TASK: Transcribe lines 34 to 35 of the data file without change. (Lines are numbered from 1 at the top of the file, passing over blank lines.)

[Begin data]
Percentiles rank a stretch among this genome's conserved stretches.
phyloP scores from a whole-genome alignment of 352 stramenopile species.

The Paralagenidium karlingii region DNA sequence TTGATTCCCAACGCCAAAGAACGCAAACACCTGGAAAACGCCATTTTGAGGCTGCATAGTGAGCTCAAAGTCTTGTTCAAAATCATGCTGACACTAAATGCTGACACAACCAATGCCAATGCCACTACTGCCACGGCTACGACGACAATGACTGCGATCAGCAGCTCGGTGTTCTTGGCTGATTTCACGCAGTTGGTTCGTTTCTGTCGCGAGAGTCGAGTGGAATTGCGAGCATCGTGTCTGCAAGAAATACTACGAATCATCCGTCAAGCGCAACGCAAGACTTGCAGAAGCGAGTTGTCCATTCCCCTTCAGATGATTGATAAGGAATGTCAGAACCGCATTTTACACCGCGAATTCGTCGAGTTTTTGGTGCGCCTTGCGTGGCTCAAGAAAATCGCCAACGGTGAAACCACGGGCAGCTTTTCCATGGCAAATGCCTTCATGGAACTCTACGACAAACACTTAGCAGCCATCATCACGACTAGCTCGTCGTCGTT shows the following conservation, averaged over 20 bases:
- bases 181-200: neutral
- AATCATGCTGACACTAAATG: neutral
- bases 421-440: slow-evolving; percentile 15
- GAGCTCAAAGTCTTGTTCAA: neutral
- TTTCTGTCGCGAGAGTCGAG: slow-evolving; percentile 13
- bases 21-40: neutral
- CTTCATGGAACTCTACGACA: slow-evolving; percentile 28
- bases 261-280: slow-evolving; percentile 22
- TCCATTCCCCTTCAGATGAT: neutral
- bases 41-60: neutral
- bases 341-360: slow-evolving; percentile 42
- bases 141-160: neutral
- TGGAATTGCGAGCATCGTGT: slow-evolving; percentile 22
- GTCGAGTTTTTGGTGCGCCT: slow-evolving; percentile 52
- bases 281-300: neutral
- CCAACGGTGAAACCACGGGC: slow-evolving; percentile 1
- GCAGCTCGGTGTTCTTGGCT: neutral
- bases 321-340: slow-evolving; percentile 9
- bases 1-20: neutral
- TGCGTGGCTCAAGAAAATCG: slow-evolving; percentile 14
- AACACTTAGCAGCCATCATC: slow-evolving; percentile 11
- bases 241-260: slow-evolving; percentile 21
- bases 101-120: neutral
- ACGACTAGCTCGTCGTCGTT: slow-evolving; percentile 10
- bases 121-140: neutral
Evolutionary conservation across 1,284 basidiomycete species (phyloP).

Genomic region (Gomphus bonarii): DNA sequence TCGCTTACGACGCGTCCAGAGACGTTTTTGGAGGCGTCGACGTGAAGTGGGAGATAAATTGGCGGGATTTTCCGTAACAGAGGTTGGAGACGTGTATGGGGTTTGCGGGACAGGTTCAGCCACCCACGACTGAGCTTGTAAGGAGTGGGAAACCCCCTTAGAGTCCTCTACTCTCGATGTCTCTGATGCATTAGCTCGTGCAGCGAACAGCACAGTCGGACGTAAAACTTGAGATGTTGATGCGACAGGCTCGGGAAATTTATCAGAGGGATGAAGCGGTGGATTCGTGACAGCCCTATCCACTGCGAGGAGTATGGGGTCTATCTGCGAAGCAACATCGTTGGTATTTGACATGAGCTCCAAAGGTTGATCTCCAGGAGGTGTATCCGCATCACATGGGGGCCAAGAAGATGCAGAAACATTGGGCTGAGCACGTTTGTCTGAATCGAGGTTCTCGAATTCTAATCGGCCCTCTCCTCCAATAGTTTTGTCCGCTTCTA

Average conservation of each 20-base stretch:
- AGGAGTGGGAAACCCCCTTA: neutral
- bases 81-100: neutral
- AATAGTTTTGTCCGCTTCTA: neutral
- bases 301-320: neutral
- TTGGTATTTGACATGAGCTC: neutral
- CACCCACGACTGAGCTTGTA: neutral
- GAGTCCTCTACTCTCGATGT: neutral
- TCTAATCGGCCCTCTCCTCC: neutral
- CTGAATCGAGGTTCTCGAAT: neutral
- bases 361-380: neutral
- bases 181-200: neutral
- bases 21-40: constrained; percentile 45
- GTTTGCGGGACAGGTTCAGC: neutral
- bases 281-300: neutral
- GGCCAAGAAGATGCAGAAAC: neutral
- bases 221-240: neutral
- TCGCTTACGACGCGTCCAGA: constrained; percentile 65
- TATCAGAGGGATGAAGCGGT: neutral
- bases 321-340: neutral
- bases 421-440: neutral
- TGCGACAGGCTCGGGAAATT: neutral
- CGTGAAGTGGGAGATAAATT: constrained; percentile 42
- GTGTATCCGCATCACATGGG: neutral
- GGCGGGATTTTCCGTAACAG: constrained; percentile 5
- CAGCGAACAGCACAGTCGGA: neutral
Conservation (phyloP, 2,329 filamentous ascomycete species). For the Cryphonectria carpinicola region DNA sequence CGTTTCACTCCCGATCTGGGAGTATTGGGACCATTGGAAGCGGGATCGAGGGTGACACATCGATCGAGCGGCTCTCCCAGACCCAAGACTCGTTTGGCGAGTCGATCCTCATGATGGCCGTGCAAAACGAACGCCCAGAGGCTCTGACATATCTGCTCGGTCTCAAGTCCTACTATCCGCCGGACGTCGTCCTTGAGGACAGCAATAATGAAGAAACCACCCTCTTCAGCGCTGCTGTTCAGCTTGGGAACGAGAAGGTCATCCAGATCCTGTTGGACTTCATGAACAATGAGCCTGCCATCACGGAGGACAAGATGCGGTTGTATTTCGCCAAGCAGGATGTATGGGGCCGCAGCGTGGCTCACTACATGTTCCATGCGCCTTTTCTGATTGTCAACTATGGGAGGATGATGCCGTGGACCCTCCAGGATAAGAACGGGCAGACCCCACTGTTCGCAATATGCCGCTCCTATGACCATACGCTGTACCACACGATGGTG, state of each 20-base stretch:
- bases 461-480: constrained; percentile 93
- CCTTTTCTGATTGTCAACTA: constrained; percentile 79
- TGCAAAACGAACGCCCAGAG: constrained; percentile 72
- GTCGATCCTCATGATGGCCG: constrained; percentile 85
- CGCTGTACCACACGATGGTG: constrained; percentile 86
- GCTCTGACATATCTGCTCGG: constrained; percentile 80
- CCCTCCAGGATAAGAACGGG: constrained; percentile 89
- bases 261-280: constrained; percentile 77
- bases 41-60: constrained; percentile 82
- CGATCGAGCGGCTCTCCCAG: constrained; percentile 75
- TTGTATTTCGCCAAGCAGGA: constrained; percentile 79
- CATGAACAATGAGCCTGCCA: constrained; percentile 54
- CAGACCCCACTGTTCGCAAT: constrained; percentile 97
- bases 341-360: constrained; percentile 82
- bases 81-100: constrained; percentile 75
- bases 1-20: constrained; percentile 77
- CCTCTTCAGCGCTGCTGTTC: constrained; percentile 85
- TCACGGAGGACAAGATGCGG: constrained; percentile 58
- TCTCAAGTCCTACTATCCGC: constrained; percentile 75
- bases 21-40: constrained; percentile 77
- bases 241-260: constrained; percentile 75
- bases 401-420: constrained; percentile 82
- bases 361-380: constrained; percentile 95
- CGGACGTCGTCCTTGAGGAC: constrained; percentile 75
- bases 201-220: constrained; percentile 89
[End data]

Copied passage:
- AATAGTTTTGTCCGCTTCTA: neutral
- bases 301-320: neutral